Oceanography is a multidisciplinary field with four different but related
branches of study: physical oceanography, chemical oceanography, marine geology
and marine ecology. And students in the field are exposed to each one before
The number of universities in the U.S. that offer oceanography degrees
is relatively small. Most schools only offer graduate-level degrees.
So most students who enter the field already have an undergraduate degree.
You will likely take a range of courses. You may also have to spend
some time at sea collecting data.
That means you may get to handle some fairly sophisticated equipment. Consider
students in geological oceanography. They work with powerful drills to collect
core samples of the ocean floor.
You may also get to use some pretty powerful computers to analyze
and model any data you might have collected.
Since some programs require you to spend time at sea, you must learn how
to live in less than pleasant circumstances. You may have to endure bad weather,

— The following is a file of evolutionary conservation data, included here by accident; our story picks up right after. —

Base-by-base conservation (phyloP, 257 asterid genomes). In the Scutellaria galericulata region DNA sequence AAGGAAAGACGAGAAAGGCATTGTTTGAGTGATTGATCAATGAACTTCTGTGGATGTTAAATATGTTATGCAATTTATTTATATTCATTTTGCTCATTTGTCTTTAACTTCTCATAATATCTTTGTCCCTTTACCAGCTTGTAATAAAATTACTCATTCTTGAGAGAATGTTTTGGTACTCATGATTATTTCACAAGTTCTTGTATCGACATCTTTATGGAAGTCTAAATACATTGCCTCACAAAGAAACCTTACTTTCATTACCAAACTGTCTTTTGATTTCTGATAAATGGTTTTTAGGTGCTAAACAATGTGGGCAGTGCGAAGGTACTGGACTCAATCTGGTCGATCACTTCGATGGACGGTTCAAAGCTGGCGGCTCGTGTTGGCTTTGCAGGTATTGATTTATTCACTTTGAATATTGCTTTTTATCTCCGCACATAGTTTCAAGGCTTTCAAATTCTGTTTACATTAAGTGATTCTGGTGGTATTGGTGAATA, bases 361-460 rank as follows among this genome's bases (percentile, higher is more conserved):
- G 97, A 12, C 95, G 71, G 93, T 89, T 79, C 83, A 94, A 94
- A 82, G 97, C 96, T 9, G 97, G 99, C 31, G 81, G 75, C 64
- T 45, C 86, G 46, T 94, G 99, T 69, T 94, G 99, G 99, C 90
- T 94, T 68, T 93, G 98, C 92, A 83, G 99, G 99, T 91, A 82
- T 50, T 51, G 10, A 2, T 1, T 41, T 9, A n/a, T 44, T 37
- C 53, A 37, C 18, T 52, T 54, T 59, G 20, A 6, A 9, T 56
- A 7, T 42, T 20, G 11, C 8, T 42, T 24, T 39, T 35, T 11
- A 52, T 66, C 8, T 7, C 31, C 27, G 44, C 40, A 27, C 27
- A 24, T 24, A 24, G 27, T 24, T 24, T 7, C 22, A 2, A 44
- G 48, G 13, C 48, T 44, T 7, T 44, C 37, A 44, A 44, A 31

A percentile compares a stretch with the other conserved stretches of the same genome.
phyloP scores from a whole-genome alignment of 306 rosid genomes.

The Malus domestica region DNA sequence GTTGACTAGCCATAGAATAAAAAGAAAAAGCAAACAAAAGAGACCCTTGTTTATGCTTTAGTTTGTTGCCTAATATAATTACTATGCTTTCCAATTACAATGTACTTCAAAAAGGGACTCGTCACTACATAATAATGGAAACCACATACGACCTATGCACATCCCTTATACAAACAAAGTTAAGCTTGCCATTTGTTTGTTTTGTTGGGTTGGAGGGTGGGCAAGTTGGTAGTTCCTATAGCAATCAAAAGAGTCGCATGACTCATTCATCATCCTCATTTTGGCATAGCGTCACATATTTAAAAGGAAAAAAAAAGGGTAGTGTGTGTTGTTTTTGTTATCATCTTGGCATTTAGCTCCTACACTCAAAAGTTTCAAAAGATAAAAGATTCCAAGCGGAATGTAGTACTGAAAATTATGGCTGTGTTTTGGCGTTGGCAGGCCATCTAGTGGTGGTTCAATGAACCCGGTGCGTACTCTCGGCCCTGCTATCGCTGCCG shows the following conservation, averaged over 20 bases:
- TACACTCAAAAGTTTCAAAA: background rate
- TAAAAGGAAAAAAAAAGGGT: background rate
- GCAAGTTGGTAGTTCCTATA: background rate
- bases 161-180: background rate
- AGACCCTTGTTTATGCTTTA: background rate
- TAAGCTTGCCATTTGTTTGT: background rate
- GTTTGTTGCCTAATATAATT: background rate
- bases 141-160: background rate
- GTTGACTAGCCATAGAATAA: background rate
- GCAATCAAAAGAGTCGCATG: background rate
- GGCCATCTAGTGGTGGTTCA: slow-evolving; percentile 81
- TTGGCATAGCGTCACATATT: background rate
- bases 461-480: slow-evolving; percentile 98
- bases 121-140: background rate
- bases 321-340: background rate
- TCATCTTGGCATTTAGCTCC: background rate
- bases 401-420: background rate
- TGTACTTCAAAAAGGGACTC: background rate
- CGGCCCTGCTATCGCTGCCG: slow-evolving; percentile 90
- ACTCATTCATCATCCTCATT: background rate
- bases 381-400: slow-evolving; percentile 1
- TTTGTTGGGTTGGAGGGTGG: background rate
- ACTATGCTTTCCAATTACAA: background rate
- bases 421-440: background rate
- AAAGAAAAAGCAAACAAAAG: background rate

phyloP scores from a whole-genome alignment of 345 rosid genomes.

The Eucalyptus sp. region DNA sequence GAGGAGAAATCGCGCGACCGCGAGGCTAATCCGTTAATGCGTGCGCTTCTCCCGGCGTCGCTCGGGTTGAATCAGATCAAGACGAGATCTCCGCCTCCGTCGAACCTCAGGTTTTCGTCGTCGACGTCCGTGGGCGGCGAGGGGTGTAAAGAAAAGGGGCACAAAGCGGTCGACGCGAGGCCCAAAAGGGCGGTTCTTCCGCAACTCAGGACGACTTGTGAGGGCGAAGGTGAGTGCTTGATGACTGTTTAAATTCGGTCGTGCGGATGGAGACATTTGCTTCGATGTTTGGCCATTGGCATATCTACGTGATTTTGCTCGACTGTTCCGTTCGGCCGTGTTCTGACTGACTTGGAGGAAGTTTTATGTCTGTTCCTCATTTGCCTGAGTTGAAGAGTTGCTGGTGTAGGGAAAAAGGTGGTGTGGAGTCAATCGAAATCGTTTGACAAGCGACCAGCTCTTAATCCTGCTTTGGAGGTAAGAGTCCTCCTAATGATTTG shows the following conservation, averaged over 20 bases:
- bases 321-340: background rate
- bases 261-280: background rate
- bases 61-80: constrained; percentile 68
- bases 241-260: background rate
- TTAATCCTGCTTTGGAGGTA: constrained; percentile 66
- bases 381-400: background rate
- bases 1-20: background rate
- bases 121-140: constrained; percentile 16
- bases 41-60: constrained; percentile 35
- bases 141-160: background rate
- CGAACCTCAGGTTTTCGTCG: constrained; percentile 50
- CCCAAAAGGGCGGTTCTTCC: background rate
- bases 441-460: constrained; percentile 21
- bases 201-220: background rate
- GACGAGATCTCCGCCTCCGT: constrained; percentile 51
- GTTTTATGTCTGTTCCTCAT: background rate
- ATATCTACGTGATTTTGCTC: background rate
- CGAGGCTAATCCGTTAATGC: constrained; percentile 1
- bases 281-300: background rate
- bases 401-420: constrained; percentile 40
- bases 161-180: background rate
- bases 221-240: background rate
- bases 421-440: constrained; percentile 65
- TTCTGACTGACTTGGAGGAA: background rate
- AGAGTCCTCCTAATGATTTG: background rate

cramped living quarters and long periods of isolation.
Entrance requirements vary, but you will likely need an undergraduate
degree before you can go into oceanography. Your bachelor's degree should
be in biology, chemistry or physics. Some students also come from math
Competition for spots is pretty stiff. Only students with strong marks
in the sciences and in math get in.
"I would really encourage students to focus on the traditional science
areas -- chemistry, physics and biology, along with geology. Those are
the four major areas of oceanography," says Meredith Clark. She is the admissions
advisor for the graduate school of oceanography at the University of Rhode
You should also hone your math skills, she adds.
Strong communication skills are also important. They are absolutely necessary
if you want to do serious scientific research and publish the results. They
are also crucial in securing funding for your research.
Spend as much time around the ocean as possible when you are outside
John Merrill is the associate dean of the graduate school of oceanography
at the University of Rhode Island. He says that since most oceanography degrees
are graduate-level programs, most students are likely to get some financial
support to cover their tuition and research expenses.
Occupational Outlook Handbook
For more information related to this field of study, see: Environmental
Scientists and Geoscientists
A general guide to the field of oceanography
A general guide to the oceans and the issues facing them